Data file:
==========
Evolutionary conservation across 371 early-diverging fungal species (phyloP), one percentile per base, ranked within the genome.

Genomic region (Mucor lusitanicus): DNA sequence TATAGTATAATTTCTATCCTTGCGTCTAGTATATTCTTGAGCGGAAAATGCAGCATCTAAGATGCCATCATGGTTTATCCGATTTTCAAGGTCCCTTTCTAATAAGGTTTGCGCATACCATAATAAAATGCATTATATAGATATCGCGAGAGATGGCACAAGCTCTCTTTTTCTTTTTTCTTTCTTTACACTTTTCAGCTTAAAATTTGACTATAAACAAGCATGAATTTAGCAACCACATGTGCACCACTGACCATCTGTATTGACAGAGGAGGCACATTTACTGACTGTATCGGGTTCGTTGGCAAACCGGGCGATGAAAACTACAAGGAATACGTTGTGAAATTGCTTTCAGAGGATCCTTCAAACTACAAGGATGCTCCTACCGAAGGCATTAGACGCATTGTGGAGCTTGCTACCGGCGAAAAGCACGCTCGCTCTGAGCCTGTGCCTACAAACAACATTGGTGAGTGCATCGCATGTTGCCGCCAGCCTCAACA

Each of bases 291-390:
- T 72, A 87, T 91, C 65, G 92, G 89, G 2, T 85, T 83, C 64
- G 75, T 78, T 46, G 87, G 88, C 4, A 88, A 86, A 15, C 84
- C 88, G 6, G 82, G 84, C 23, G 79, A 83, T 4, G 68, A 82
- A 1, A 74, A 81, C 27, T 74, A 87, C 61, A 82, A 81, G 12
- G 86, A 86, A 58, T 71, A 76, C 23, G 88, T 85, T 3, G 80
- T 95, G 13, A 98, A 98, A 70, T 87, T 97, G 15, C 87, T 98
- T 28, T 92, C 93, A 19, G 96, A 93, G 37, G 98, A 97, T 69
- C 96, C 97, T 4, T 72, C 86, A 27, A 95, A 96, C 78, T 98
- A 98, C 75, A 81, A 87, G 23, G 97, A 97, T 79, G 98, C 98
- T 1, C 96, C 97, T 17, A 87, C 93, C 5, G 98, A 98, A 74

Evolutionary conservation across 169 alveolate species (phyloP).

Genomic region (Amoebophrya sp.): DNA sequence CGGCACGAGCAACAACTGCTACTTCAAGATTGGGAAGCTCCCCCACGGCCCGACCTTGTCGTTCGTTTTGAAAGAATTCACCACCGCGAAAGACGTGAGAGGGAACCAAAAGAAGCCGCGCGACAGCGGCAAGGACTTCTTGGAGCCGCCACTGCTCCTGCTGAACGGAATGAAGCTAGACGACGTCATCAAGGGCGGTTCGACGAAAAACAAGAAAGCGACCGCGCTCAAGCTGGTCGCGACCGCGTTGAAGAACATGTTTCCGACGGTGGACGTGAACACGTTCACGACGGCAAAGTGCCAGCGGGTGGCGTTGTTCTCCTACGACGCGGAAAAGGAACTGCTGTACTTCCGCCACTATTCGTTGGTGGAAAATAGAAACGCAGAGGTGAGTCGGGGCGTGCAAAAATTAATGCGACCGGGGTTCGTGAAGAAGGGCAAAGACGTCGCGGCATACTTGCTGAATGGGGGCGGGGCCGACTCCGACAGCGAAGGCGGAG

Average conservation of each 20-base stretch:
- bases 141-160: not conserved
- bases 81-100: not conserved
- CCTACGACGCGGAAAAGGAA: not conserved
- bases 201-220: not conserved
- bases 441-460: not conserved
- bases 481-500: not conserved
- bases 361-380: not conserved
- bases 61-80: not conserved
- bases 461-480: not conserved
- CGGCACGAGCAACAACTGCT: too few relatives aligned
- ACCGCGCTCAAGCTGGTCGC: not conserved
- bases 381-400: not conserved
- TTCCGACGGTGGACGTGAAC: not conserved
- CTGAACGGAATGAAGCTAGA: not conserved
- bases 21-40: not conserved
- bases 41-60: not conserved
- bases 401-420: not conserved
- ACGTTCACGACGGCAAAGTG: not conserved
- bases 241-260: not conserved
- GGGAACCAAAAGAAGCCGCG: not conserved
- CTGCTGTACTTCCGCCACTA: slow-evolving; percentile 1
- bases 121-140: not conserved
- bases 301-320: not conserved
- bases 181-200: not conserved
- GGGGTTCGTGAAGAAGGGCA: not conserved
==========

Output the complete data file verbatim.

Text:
Evolutionary conservation across 371 early-diverging fungal species (phyloP), one percentile per base, ranked within the genome.

Genomic region (Mucor lusitanicus): DNA sequence TATAGTATAATTTCTATCCTTGCGTCTAGTATATTCTTGAGCGGAAAATGCAGCATCTAAGATGCCATCATGGTTTATCCGATTTTCAAGGTCCCTTTCTAATAAGGTTTGCGCATACCATAATAAAATGCATTATATAGATATCGCGAGAGATGGCACAAGCTCTCTTTTTCTTTTTTCTTTCTTTACACTTTTCAGCTTAAAATTTGACTATAAACAAGCATGAATTTAGCAACCACATGTGCACCACTGACCATCTGTATTGACAGAGGAGGCACATTTACTGACTGTATCGGGTTCGTTGGCAAACCGGGCGATGAAAACTACAAGGAATACGTTGTGAAATTGCTTTCAGAGGATCCTTCAAACTACAAGGATGCTCCTACCGAAGGCATTAGACGCATTGTGGAGCTTGCTACCGGCGAAAAGCACGCTCGCTCTGAGCCTGTGCCTACAAACAACATTGGTGAGTGCATCGCATGTTGCCGCCAGCCTCAACA

Each of bases 291-390:
- T 72, A 87, T 91, C 65, G 92, G 89, G 2, T 85, T 83, C 64
- G 75, T 78, T 46, G 87, G 88, C 4, A 88, A 86, A 15, C 84
- C 88, G 6, G 82, G 84, C 23, G 79, A 83, T 4, G 68, A 82
- A 1, A 74, A 81, C 27, T 74, A 87, C 61, A 82, A 81, G 12
- G 86, A 86, A 58, T 71, A 76, C 23, G 88, T 85, T 3, G 80
- T 95, G 13, A 98, A 98, A 70, T 87, T 97, G 15, C 87, T 98
- T 28, T 92, C 93, A 19, G 96, A 93, G 37, G 98, A 97, T 69
- C 96, C 97, T 4, T 72, C 86, A 27, A 95, A 96, C 78, T 98
- A 98, C 75, A 81, A 87, G 23, G 97, A 97, T 79, G 98, C 98
- T 1, C 96, C 97, T 17, A 87, C 93, C 5, G 98, A 98, A 74

Evolutionary conservation across 169 alveolate species (phyloP).

Genomic region (Amoebophrya sp.): DNA sequence CGGCACGAGCAACAACTGCTACTTCAAGATTGGGAAGCTCCCCCACGGCCCGACCTTGTCGTTCGTTTTGAAAGAATTCACCACCGCGAAAGACGTGAGAGGGAACCAAAAGAAGCCGCGCGACAGCGGCAAGGACTTCTTGGAGCCGCCACTGCTCCTGCTGAACGGAATGAAGCTAGACGACGTCATCAAGGGCGGTTCGACGAAAAACAAGAAAGCGACCGCGCTCAAGCTGGTCGCGACCGCGTTGAAGAACATGTTTCCGACGGTGGACGTGAACACGTTCACGACGGCAAAGTGCCAGCGGGTGGCGTTGTTCTCCTACGACGCGGAAAAGGAACTGCTGTACTTCCGCCACTATTCGTTGGTGGAAAATAGAAACGCAGAGGTGAGTCGGGGCGTGCAAAAATTAATGCGACCGGGGTTCGTGAAGAAGGGCAAAGACGTCGCGGCATACTTGCTGAATGGGGGCGGGGCCGACTCCGACAGCGAAGGCGGAG

Average conservation of each 20-base stretch:
- bases 141-160: not conserved
- bases 81-100: not conserved
- CCTACGACGCGGAAAAGGAA: not conserved
- bases 201-220: not conserved
- bases 441-460: not conserved
- bases 481-500: not conserved
- bases 361-380: not conserved
- bases 61-80: not conserved
- bases 461-480: not conserved
- CGGCACGAGCAACAACTGCT: too few relatives aligned
- ACCGCGCTCAAGCTGGTCGC: not conserved
- bases 381-400: not conserved
- TTCCGACGGTGGACGTGAAC: not conserved
- CTGAACGGAATGAAGCTAGA: not conserved
- bases 21-40: not conserved
- bases 41-60: not conserved
- bases 401-420: not conserved
- ACGTTCACGACGGCAAAGTG: not conserved
- bases 241-260: not conserved
- GGGAACCAAAAGAAGCCGCG: not conserved
- CTGCTGTACTTCCGCCACTA: slow-evolving; percentile 1
- bases 121-140: not conserved
- bases 301-320: not conserved
- bases 181-200: not conserved
- GGGGTTCGTGAAGAAGGGCA: not conserved